Press release – 8 October 2020



Repeating falsehoods does not make them true

The debate surrounding compensation claims lodged by the House of Hohenzollern has heated up once again. Unfortunately, in the context of this debate, false claims continue to be made periodically by journalists as well as historians. These supposed facts were not verified before being reported, and subsequent requests to have them corrected have mostly been ignored. Instead, the idea that critics have been “muzzled” by the House of Hohenzollern has gained traction. Contrary to this erroneous idea, the House of Hohenzollern has, in fact, repeatedly and publicly expressed an interest in facilitating a transparent and scholarly discussion of matters concerning German history. It has also repeatedly provided its financial support for open and unbiased academic research.

Below are several false claims made recently and their corresponding corrections:

 

1. The Prince of Prussia is asking for a state-funded Hohenzollern museum.
This is a fictitious claim. The idea was, in fact, proposed by the Prussian Palaces and Gardens Foundation Berlin-Brandenburg, which has officially been in favour of such a project since 2002 and described it as “the most important museum project in the years to come”. Government officials have embraced the idea, and major steps have been taken in the last 18 years to realize the project. After Georg Friedrich, Prince of Prussia, was officially asked on several occasions to be involved in the project, he expressed his willingness to support the project by gratuitously placing items on loan.

2. The Prince of Prussia is asking for a say in the activities of the museums in Berlin and Brandenburg.
This claim, which lacks any context, is a crass distortion of the facts. In the negotiations with the public authorities, the matter at hand refers merely to having a say in what happens with the items on loan. This is standard practice in partnerships between state cultural institutions and private lenders – without whom German museums could hardly exist. In a joint statement given on 24 July 2019, the negotiating parties, that is, the participating foundations and federal states, headed by Germany’s Federal Ministry of Culture and Media, confirmed that any influence granted to the Prince of Prussia would only concern the specific items on loan from his family. This is no different from how other lenders are treated and explicitly corresponds with the relevant provisions in the German Museum Association’s (Deutscher Museumsbund) standard arrangement for loaned items. The Prince of Prussia is already one of the biggest private lenders in Berlin and Brandenburg. The House of Hohenzollern has had a productive partnership with the cultural institutions in Berlin and Brandenburg for nearly 100 years.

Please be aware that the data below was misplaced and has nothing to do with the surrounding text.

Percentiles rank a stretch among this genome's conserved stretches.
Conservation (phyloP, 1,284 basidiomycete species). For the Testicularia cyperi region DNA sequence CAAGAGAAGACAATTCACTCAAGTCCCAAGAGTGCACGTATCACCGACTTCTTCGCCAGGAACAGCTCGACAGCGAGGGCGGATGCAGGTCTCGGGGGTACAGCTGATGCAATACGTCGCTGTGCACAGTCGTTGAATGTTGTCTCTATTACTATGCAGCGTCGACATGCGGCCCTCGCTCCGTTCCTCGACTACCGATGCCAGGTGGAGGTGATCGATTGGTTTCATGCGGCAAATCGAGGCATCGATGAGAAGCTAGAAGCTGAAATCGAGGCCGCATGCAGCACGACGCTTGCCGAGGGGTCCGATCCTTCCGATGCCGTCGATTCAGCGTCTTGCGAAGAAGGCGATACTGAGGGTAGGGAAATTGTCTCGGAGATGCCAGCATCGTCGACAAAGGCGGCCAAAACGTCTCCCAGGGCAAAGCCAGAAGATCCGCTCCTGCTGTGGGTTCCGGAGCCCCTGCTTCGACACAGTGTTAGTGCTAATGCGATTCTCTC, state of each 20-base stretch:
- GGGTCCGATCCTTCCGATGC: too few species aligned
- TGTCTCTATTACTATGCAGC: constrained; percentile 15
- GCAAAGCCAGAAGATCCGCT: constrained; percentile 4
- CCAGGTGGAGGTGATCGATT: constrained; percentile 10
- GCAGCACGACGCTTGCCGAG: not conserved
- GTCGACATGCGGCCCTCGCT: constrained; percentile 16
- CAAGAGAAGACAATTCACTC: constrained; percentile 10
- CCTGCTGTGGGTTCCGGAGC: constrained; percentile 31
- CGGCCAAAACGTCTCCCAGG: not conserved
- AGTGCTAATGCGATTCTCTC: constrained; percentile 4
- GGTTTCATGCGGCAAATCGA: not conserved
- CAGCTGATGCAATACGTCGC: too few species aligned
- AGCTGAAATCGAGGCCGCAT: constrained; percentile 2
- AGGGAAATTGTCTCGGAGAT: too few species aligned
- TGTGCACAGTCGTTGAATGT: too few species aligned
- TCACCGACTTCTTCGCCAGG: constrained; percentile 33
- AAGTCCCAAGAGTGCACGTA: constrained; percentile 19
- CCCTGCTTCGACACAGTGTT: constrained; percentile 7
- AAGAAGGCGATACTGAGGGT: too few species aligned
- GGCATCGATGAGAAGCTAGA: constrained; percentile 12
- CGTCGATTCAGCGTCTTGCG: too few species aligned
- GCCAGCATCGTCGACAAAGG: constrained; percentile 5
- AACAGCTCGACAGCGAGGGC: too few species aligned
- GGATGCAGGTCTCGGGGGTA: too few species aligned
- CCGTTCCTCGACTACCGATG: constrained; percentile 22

3. The Prince of Prussia is asking for rights of residence at historic properties, such as Cecilienhof Palace.
Since the allocation of assets in 1926, there has in theory been a right of residence, but it is no longer used and expires with the passing of the generation of Prince Georg Friedrich’s parents. Nevertheless, even the GDR government had considered renewing this right of residence to the House of Hohenzollern. After 1990, the public authorities – initially Brandenburg’s state government and after 2000 the Prussian Palaces and Gardens Foundation Berlin-Brandenburg – proposed extending this right of residence. The House of Hohenzollern was simply responding to these proposals. Once the public authorities firmly departed from this stance during negotiations on 24 July 2019, Georg Friedrich, Prince of Prussia, made a public statement on the same day together with all of the negotiating parties that the matter was now a non-issue as far as negotiations were concerned.

4. The House of Hohenzollern is obstructing or hindering access to its archives.
The claim has also been made that the archives at the House of Hohenzollern have not been made available for research. These false and unverified claims have been made repeatedly – in one case even though there was a written invitation to use the archives. The competent court found that the claim of obstructed access to the archives was indeed untrue. There was never anything preventing access to the archives. Delays in the scheduling of appointments in recent months were exclusively due to coronavirus precautions, i.e. a temporary closure similar to those that took place at other archives all over the world. Hohenzollern Castle was completely closed until 15 June.

5. The Prince of Prussia is abusing press law to impede academic work.
Press rights and freedom of expression do not protect anyone from the consequences of making false claims, especially when they infringe upon individuals’ personal rights. Such infringements are not protected by the rights of academic freedom enshrined in the Constitution either. Anyone who makes false statements verbally or in writing in a way that discredits a fellow citizen must therefore expect that the affected person will assert their legal rights. Georg Friedrich, Prince of Prussia, is entitled to these rights like every other citizen.

Various courts have – without exception – already confirmed numerous instances of misinformation directly or indirectly related to the main corrections presented here.